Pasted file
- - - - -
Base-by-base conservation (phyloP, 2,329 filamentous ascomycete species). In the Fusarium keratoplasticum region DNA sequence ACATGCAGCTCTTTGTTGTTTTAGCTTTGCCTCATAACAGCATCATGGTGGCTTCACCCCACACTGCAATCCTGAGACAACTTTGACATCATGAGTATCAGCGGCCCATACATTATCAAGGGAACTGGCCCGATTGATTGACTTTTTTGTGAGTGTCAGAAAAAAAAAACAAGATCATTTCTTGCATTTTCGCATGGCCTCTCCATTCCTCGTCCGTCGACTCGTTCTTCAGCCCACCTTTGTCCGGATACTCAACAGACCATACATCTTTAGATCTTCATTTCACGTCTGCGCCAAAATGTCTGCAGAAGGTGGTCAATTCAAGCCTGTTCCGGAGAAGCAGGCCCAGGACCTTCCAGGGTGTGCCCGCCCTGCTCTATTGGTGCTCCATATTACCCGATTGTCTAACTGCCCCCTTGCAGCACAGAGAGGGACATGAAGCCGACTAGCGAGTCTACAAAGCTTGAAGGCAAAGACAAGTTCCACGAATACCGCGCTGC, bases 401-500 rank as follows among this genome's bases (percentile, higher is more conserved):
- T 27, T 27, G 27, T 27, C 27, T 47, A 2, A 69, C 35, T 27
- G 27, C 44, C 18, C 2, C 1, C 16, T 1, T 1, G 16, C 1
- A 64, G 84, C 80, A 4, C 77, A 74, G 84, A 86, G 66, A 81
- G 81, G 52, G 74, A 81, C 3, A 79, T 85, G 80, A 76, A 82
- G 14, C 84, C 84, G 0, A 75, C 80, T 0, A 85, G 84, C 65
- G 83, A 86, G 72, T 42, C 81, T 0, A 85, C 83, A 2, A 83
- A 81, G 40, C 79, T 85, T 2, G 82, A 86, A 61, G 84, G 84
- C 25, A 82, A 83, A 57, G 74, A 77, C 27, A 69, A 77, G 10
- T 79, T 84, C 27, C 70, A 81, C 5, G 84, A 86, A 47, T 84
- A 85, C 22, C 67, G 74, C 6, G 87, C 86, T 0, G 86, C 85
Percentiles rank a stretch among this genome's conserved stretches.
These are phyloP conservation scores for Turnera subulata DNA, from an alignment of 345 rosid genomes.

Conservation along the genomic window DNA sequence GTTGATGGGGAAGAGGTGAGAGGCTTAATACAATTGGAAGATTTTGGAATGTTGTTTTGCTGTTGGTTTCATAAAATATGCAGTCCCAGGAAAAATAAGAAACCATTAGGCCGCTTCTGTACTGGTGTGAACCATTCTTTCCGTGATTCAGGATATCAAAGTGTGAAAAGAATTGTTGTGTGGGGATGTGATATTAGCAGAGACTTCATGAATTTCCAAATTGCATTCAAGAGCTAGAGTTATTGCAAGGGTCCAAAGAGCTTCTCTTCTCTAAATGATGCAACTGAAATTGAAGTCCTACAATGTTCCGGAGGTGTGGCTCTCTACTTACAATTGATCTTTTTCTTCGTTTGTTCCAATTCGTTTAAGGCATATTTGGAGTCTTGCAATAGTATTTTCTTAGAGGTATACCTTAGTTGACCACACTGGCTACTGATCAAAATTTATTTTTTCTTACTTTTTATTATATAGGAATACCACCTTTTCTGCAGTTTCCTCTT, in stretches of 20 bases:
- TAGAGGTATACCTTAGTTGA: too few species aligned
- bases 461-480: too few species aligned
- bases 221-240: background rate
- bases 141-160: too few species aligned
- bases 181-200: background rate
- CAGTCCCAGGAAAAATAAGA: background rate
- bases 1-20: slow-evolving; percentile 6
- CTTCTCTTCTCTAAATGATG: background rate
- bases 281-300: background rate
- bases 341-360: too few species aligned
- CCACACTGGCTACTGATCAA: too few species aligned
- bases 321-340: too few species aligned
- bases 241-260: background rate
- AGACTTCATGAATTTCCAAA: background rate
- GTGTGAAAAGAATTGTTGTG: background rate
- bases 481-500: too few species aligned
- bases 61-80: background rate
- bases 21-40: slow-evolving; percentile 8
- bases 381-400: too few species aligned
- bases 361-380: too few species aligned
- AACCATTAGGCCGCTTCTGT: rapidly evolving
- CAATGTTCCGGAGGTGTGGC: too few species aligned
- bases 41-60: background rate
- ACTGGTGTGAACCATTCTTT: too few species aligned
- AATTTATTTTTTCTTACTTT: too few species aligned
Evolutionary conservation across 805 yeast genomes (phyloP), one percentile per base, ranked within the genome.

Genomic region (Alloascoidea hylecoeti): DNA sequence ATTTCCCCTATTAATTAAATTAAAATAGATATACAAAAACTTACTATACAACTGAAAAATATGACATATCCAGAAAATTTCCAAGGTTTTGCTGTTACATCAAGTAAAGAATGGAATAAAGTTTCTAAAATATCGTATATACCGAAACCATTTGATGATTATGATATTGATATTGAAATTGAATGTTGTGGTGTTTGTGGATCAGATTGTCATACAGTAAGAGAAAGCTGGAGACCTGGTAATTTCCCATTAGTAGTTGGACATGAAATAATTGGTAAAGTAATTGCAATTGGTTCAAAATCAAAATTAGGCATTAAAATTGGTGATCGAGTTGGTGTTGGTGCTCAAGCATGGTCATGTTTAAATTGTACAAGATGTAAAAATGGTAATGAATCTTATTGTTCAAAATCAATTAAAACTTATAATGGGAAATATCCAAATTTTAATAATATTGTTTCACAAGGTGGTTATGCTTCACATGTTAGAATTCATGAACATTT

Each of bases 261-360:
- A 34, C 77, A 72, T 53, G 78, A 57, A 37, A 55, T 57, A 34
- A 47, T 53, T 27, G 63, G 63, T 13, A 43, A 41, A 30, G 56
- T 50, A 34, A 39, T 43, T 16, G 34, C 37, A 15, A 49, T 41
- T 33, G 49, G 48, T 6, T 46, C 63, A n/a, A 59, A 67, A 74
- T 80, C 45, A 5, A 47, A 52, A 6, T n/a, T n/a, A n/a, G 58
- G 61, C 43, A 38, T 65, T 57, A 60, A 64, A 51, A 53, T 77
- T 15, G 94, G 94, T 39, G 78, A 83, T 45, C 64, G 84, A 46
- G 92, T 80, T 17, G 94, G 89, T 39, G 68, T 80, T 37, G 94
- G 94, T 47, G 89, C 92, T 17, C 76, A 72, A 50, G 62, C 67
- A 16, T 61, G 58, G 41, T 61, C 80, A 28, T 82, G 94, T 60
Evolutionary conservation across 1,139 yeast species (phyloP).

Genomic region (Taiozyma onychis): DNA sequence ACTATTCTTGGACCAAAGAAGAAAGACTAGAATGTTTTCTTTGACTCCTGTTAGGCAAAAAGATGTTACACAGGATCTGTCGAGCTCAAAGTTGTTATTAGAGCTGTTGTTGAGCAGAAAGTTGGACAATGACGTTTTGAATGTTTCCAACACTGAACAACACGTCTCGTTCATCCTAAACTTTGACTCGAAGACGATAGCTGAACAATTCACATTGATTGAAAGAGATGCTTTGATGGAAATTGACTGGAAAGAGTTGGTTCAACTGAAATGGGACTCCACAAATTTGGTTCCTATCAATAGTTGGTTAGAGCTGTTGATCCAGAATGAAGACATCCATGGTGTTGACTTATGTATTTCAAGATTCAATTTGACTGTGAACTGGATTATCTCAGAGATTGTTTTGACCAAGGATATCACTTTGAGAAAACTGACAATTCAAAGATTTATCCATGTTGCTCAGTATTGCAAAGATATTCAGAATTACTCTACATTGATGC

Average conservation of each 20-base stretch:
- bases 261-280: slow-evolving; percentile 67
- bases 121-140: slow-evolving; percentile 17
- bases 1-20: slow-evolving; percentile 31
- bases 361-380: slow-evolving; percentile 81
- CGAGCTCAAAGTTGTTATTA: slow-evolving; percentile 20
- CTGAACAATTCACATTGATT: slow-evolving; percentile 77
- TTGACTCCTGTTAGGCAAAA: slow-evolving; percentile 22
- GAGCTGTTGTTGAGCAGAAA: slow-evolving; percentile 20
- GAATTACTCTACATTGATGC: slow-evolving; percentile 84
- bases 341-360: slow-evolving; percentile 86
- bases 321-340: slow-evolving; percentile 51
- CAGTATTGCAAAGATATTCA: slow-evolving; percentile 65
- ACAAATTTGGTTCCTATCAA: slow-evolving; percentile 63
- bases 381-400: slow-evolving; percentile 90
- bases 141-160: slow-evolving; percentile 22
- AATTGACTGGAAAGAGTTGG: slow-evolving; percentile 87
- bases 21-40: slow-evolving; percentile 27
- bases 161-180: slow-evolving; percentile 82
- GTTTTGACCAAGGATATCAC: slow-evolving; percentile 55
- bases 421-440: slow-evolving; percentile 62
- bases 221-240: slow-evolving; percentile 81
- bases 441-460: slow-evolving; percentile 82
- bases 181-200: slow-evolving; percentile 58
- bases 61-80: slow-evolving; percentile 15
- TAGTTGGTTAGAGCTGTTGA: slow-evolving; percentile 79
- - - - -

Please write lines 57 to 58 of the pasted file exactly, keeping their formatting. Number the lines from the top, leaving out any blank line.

- bases 121-140: slow-evolving; percentile 17
- bases 1-20: slow-evolving; percentile 31